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The Change in UK Divorce Law

With the introduction of the Divorce, Dissolution and Separation Act 2020, which came into effect on 6th April 2022, desertion is no longer a fact in UK divorce law. The act introduced the no-fault divorce system, which means that couples seeking divorce no longer have to attribute blame or prove certain facts to dissolve their marriage.

The Change in UK Divorce Law

With the introduction of the Divorce, Dissolution and Separation Act 2020, which came into effect on 6th April 2022, desertion is no longer a fact in UK divorce law. The act introduced the no-fault divorce system, which means that couples seeking divorce no longer have to attribute blame or prove certain facts to dissolve their marriage.

  • Can I still cite desertion in my divorce petition?

    No, desertion is no longer a fact that can be cited as a ground for divorce in your divorce application, as it is no longer relevant in UK divorce law proceedings.

  • How will the new law impact the divorce process?

    The introduction of no-fault divorce simplifies the process by removing the need to prove specific facts. It promotes a more amicable approach and reduces hostility between divorcing couples.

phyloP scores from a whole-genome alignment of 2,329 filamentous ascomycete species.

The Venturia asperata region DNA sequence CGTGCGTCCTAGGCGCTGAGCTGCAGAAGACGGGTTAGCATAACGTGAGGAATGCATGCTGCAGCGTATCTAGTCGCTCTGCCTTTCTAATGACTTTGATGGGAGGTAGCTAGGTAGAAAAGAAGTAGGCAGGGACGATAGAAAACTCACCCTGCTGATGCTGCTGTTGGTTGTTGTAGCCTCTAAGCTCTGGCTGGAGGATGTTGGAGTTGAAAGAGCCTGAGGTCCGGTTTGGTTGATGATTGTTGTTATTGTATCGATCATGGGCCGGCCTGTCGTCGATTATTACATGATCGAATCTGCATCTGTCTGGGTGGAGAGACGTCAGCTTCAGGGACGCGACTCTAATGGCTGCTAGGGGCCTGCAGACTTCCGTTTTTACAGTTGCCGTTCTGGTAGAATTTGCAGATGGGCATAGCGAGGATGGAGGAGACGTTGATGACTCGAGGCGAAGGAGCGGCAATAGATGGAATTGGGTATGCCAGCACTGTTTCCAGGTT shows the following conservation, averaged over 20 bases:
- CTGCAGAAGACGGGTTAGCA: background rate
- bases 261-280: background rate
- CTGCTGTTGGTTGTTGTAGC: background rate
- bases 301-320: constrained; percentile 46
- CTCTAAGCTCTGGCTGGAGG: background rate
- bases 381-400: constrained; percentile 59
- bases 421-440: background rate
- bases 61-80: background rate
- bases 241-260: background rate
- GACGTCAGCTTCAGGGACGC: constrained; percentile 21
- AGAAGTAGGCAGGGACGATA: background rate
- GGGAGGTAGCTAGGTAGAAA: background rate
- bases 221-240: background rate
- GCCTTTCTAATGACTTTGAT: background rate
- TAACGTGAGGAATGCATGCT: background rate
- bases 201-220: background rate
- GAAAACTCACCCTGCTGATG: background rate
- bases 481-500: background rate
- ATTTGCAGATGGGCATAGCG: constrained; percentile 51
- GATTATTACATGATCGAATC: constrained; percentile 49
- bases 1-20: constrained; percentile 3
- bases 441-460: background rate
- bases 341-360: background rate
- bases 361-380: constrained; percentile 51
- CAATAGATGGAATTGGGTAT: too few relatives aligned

• Can desertion be considered in financial settlements or child custody matters?

    While desertion is no longer a ground for divorce, the court may still consider the circumstances surrounding the separation when determining financial settlements or child custody matters.

  • What are the other grounds for divorce under the new law?

    The new law recognises only one ground for divorce, which is the irretrievable breakdown of the marriage.

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Desertion: A Historical Ground for Divorce

Desertion, historically recognised as a ground for divorce, involved one spouse leaving the other without consent, without a justifiable reason, and with an intention to end the relationship. The deserted spouse could petition for divorce on the grounds of desertion after a specific period of separation, typically two years.

No-Fault Divorce Explained

Under the new law, a couple seeking divorce will only need to state that their marriage has irretrievably broken down. They are no longer required to prove any specific reasons such as desertion, adultery, or unreasonable behaviour.

The advent of no-fault divorce aimed to simplify the divorce process and reduce conflict by removing the need for spouses to assign blame. It shifted the focus from assigning fault to the more practical consideration of ending the marriage when the relationship is irreparable.

How can I get more information about getting a divorce in the UK?

If you would like to speak to someone about how to get a divorce, call our Client Care Team to speak with one of our specialist family lawyers. You will be offered a tailored approach from the UK’s largest team of divorce lawyers that really understand family law.

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